Now let’s create the MariaDB Galera Cluster configuration by executing the following command on all nodes (read the IMPORTANT NOTE after the config about required changes for db2, and db3):

IMPORTANT NOTE: when executing this command on db2 and db3 do not forget to adjust the wsrep_node_address and wsrep_node_name variables.

On db2 they should be:

On db3 they should be:

Step 8 – initialize the first cluster node

On node db1 only start MariaDB with the special ‘‐‐wsrep-new-cluster’ option so the primary node of the cluster is initialized:

Check if everything went ok by executing the following command on db1 only:

And the output:

The important information are the following lines:

There is also a lot of information in the logfile which is located in /var/lib/mysql and it’s called db1.<FQDN>.err. Here are the last couple of lines after initializing db1:

Step 9 – add the other cluster nodes

Make 100% sure that both nodes db2 and db3 have the correct configuration in /etc/my.cnf.d/server.cnf under the [mariadb-10.0] heading as described in step 7.

With the correct configuration in place, all that is required to make db2 and db3 a member of the cluster is to start them like you would start any regular service. On db2 issue the following command:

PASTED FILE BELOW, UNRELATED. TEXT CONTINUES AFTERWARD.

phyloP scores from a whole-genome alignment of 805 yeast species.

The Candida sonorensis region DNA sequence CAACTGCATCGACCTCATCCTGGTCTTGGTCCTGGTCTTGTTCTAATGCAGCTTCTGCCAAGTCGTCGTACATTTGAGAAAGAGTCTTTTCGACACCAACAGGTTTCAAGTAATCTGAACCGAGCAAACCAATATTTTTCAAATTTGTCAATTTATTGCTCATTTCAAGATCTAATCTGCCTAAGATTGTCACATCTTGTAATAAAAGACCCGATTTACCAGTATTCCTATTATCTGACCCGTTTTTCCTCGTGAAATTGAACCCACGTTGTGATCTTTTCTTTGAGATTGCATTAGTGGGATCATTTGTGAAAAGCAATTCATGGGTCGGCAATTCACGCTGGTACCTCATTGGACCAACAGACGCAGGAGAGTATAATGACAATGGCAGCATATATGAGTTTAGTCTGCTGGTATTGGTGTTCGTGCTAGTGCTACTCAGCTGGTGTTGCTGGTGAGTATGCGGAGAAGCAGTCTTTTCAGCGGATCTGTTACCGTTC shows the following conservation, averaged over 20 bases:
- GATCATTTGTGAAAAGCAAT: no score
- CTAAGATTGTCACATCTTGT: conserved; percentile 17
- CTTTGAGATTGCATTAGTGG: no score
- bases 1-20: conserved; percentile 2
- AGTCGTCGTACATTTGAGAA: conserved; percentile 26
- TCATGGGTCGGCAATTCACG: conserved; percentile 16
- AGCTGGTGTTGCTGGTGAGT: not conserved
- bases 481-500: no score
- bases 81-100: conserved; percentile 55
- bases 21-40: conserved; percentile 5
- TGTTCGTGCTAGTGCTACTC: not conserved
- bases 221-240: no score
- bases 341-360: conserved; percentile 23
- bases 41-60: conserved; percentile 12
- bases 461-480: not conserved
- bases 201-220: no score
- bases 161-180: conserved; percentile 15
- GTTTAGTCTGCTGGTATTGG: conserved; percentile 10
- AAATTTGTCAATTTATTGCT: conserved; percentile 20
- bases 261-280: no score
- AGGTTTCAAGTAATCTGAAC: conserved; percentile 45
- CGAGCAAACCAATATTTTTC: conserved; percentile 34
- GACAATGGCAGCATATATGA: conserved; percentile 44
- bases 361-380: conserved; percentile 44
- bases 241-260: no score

On node db2 check /var/lib/mysql/db2.<FQDN>.err and you should see:

And on node db1 check /var/lib/mysql/db1.<FQDN>.err and you should see:

Check what has changed in the cluster status by executing the following command on db1 or db2:

And you should see that node db2 is now known as the cluster size is ‘2’ and the IP address of node db2 is listed:

Repeat the same step for node db3. On node db3 only execute the following command:

On node db3 check /var/lib/mysql/db3.<FQDN>.err and you should see something like this:

Check what has changed in the cluster status by executing the following command on for example db1:

And you should see that node db3 is now known as the cluster size is ‘3’ and the IP address of node db3 is listed:

Step 10 – verify replication

The cluster is now up and running. Let’s check if it’s actually working. On db1 create a database ‘clustertest’ by issuing the following command:

Check if the database, table and data exists:

That looks good. Now do the check on node db2 to see if it good replicated:

Everything was successfully replicated from db1 to db2. Now do the same check on node db3:

As you can see everything was successfully replicated by node db1 across all other nodes.

Step 11 – starting a cluster that is completely down

If the entire cluster (each node) is down then this is how you start the cluster.

First decide which node you consider the primary node. Normally that would be the node with the database which you consider (the most) correct. Then start that node with the following command. Note that the command will not touch or delete data. It will just start the first node as the primary cluster node.

Once the primary node is successfully started you can start the other nodes in the cluster with the regular command:

And it’s probably a good idea to check if the cluster is fully operational by looking on all cluster nodes at the output of this command:

Step 12 – MariaDB Galera limitations

MariaDB Galera Cluster software has some known limitations. Make sure to read them.

Severalnines has an excellent explanation what those limitations mean in practical terms and how they can be dealt with in their “Avoiding Deadlocks in Galera…” article.